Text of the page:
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Jason Toews and fifi (the band)

Hospital 11, June 2015

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As my time in the Mysterious East comes to an end, we are venturing further afield. And by “Mysterious East,” I mean “New England.”

Intelligence sparse and contradictory, as always. Zero security and doors thrown open to vandals and sightseers alike? Or locked down like the Pentagon? I heard both versions. The most current and helpful information that we received boiled down to “…around to the left of that one building? There’s, like, a hole in the fence.” Seemed legit.

Complicating our intrusion, what was formerly a hospital has been (at least partially) converted to a much more profitable civic-minded business: A prison. Or maybe they just set up shop next to the psychiatric hospital for convenience. This is not an isolated case – many of the hospitals and schools we’ve explored have seen wings, buildings, or whole sections taken over by state police or prisons.

Side note: In a previous life, I volunteered in a county jail. As part of our training, we were given tours of several state prisons, including the women’s facility where Mary Kay LeTourneau was being held. We watched her playing volleyball, easily dominating her opponents with aggressive play and shouted insults. Fascinating. During the tour, one of my fellow volunteers commented that the prison looked suspiciously like a community college. “That’s probably because it was a community college,” responded our guide. The fact that schools and hospitals are being re-purposed as prisons might tell us something useful about the current state of our country. Discuss amongst yourselves.

Returning to my main story: any indirect access to the campus was blocked by either residential homes or 12-foot electrified fences topped with razor wire. I’m sure that as soon as I post this, some UE friend will pop up to tell me about a much easier way that we overlooked, but as far as we could see, the only access was through the front gate, and the front gate was staffed by a dude in a uniform. Put another way: we would have to check in with security before breaking and entering.

“We just want to drive through the campus and take some photos of the exteriors of these beautiful historic buildings,” I told Security Man. “Is that okay?” Security Man barely looked up from his iPhone. He made a sound with his mouth that – although indistinct – I interpreted to mean “I don’t give a shit what you do.” So we smiled, waved in a collegial way, and drove onto the campus.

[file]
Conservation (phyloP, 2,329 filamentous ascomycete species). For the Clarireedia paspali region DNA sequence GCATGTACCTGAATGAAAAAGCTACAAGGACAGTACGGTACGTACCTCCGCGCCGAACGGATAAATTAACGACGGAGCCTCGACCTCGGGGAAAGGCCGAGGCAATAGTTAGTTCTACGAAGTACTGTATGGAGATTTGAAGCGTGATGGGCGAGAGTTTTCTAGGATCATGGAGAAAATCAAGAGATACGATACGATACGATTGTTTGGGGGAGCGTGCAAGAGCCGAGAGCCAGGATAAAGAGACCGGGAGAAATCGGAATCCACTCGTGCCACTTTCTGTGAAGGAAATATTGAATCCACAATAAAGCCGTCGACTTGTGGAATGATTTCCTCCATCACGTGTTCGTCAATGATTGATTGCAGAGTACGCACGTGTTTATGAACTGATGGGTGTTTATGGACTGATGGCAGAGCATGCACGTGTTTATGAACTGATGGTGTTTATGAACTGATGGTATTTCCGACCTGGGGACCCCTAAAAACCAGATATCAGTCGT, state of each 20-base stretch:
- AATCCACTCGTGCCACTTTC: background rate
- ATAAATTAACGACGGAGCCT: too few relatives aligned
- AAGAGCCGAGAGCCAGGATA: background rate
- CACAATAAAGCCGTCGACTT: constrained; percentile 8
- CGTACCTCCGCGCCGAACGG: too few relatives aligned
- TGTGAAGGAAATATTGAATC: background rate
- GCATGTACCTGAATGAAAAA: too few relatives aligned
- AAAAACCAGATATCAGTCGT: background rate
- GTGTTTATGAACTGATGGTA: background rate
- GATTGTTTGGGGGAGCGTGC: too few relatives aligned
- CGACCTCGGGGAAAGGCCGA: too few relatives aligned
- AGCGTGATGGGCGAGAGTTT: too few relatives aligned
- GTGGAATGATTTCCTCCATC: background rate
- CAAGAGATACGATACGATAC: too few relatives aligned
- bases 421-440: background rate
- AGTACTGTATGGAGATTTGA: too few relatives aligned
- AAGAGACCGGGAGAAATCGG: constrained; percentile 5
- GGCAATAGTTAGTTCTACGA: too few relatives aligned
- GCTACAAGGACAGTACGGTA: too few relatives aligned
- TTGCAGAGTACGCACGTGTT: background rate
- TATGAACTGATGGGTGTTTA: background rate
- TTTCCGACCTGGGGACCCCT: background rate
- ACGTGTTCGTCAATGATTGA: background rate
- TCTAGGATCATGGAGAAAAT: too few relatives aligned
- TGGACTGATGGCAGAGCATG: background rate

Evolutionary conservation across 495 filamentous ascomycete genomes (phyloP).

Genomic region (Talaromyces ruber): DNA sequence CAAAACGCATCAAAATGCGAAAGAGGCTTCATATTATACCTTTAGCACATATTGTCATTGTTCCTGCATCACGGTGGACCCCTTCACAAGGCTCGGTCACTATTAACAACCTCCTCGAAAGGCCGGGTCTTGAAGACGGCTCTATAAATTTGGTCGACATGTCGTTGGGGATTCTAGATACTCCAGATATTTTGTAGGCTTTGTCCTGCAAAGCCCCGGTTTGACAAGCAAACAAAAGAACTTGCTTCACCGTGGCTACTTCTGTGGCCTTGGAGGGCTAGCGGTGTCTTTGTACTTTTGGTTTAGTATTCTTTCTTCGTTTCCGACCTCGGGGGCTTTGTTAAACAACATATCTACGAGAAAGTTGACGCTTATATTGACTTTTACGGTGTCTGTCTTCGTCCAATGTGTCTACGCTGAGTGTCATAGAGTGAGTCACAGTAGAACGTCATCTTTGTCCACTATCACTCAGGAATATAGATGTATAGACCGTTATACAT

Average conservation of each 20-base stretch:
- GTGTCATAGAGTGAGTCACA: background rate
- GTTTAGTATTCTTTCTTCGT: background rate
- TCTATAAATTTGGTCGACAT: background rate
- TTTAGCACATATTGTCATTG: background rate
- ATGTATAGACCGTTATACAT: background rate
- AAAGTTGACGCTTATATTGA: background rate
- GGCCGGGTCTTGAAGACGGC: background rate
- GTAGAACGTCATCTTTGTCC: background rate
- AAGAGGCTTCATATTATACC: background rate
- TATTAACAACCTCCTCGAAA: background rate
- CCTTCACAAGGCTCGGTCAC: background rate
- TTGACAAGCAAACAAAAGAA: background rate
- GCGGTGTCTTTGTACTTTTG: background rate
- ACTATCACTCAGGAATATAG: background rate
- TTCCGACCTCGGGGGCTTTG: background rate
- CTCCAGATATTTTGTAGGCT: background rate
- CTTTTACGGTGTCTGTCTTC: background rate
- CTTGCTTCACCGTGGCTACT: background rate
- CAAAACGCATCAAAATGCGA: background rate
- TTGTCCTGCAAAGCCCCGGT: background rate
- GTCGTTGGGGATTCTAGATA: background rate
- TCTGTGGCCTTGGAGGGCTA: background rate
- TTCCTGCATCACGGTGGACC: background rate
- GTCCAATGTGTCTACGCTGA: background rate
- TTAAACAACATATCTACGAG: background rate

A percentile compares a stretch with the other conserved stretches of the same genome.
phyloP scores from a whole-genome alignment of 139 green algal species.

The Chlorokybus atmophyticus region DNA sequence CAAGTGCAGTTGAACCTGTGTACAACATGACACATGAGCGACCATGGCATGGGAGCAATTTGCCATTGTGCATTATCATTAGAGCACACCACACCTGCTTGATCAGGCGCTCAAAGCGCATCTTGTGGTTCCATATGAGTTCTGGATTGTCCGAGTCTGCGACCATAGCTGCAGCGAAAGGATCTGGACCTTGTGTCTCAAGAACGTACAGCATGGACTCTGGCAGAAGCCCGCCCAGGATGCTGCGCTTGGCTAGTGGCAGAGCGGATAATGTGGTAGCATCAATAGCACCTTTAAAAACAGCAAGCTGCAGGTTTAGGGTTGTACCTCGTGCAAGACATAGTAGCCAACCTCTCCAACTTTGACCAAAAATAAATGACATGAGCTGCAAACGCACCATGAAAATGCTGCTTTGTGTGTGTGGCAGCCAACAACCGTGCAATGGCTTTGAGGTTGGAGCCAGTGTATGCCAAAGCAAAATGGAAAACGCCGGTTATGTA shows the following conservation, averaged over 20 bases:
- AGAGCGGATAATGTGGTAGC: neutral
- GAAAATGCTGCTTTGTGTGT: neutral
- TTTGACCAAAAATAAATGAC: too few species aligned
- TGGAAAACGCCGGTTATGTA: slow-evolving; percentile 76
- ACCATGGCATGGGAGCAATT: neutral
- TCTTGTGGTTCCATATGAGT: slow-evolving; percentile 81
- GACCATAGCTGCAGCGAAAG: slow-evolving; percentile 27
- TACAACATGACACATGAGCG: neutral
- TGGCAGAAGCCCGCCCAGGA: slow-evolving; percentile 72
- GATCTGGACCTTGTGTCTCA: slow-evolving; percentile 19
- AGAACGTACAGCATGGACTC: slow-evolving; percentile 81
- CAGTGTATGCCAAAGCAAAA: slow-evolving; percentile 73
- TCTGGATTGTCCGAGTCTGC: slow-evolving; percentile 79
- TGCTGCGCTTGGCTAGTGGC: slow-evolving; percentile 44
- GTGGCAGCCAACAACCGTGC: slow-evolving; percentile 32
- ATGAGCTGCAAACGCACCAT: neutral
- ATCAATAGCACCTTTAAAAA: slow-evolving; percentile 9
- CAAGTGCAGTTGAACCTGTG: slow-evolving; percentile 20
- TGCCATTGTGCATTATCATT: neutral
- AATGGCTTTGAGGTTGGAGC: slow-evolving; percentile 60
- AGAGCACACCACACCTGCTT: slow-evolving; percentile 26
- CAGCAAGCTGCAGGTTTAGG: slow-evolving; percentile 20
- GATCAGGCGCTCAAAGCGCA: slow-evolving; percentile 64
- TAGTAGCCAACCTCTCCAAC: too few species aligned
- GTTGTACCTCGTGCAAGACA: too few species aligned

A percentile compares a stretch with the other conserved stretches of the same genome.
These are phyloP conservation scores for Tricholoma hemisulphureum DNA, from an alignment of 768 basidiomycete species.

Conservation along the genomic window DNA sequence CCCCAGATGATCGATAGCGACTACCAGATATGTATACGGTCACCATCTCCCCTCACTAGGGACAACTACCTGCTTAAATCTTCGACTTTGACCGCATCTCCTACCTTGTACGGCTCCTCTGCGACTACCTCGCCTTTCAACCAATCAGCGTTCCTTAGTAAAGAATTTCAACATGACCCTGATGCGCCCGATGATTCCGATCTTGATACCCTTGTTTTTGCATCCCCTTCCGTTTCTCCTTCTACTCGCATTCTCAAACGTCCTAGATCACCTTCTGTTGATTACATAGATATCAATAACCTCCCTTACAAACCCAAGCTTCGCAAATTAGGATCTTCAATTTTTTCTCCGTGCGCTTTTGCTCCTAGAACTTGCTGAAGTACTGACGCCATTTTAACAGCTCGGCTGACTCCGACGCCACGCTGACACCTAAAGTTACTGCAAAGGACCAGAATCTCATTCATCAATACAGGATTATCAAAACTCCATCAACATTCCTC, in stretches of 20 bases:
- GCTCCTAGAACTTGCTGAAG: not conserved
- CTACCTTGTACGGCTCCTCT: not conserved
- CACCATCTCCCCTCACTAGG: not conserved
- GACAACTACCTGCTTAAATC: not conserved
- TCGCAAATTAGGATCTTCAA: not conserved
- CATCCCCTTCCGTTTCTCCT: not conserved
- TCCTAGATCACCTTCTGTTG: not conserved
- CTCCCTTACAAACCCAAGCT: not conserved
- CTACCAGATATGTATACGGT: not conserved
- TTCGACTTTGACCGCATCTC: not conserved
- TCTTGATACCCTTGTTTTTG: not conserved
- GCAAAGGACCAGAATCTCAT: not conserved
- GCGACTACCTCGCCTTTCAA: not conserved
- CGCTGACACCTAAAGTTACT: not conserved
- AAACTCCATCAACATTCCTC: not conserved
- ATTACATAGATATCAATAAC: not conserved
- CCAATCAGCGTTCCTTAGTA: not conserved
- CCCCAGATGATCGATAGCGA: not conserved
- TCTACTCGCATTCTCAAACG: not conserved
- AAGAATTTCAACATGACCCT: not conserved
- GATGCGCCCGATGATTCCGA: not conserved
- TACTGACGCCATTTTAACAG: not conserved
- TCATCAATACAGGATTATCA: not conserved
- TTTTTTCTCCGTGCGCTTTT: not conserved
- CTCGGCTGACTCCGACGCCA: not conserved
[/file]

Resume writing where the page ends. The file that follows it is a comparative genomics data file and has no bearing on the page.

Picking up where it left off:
We parked near “that one building,” walked around to the left, and guess what? There was indeed a hole in the fence. It was laughably easy. And the interior was everything we had hoped for: “Just the right amount of decay!” exulted one of my companions, and he (or she?) was right.

The place was new to us, and there was so much to shoot! Engrossed in capturing some beautiful sunlight slanting across a rotting door, I soon lost track of my two friends. Coming out of my photographer’s trance, I found myself alone, in a huge and confusing building. I had no idea how to get back to the entry point, no idea how to find my friends. I heard – or thought I heard – footsteps, far away. My phone vibrated with a text message: “Are you ok” The ensuing conversation was stilted and one-sided and left me feeling wary:

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Twice I asked where they were, and twice they evaded or ignored the question. “Are you alone” they wanted to know. Who, exactly, was on the other end of this conversation? And it continued:

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Now fully alert and frankly terrified, I hastily re-packed my camera and began searching for my friends. Stepped into a large utility room, and heard someone hissing at me from the stairwell. One of my friends, bug-eyed, beckoning me toward the basement with undisguised urgency. When we were reunited, crouching in a back corner of the unlit basement, behind a large boiler or furnace or who-knows-what, they filled me in. Carelessly stepping out of a room on the second floor, they found themselves looking at the receding back of a man in uniform. Which was clearly impossible. Security are almost never authorized to enter these buildings, for insurance and safety reasons. Was it a cop? Was it a security guard on an unauthorized lunch break exploration? Did the seemingly disinterested “just here for the paycheck” guy at the front gate actually do his job and alert the authorities? Had someone seen us through the windows? WHAT THE ACTUAL FUCK?

We had to move, and soon. For one thing, we were trapped in a corner; if security entered the basement, we had nowhere to go. For another, our car was parked in a lot next to the building. How long before someone said, “Hey, that out-of-state Prius has been here all day…”

We took a guess at which outer wall we were near, and which direction might lead to the parking lot. We searched for an exit from the basement, in the dark. Incredibly, we found a broken window that opened on to a depression in the ground outside. I stuck my iPhone up through a steel grate with the camera active, and confirmed that our parking lot was nearby. We counted to three, used our combined strength to lift up the steel grate, hopped out of the hole in the ground, carefully replaced the grate, and walked to our car with the appropriate mixture of “holy christ let’s get out of here!” and “hey, we’re just casually looking at the scenery.”

Tumbled into the car, drove back out through the main gate, smiled and nodded at Security Man, who was too engrossed in facebook to acknowledge us.

NOTE: I’ve included some photos taken “on the go” with my iPhone at the end of this album.

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